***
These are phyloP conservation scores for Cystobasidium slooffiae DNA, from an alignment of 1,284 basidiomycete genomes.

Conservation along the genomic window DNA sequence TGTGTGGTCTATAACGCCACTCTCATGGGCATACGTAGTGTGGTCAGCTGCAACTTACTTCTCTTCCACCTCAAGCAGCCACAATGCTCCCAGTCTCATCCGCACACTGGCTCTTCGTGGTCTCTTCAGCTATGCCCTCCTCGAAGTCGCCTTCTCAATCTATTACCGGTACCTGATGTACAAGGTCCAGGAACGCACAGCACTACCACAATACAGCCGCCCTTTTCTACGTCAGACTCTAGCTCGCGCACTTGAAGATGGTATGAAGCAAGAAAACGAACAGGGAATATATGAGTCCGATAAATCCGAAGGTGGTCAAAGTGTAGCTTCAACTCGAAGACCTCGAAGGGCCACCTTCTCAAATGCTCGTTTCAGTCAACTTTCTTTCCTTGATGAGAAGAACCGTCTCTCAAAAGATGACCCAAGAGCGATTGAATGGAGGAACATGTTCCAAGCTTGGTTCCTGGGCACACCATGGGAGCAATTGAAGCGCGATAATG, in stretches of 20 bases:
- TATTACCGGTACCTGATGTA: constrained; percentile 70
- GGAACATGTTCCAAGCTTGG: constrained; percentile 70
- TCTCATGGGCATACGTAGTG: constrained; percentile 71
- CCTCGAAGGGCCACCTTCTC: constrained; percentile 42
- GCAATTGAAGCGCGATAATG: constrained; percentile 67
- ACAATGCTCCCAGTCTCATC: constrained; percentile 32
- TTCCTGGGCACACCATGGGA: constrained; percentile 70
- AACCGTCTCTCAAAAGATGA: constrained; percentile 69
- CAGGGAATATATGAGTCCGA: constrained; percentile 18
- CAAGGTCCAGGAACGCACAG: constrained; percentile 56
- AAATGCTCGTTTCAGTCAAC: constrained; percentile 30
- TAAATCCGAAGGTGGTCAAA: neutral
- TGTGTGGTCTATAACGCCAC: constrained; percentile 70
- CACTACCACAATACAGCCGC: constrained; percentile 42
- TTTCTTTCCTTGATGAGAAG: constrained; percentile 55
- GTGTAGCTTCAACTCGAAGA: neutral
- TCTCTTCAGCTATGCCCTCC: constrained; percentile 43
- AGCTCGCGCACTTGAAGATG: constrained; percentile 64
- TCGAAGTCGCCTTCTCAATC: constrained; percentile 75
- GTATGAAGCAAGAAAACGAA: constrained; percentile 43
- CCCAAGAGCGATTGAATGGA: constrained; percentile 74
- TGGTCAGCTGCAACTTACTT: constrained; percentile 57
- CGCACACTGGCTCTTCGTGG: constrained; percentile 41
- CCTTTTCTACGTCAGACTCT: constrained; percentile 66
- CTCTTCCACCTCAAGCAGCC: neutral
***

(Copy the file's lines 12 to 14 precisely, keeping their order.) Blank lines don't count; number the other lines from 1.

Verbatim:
- CAAGGTCCAGGAACGCACAG: constrained; percentile 56
- AAATGCTCGTTTCAGTCAAC: constrained; percentile 30
- TAAATCCGAAGGTGGTCAAA: neutral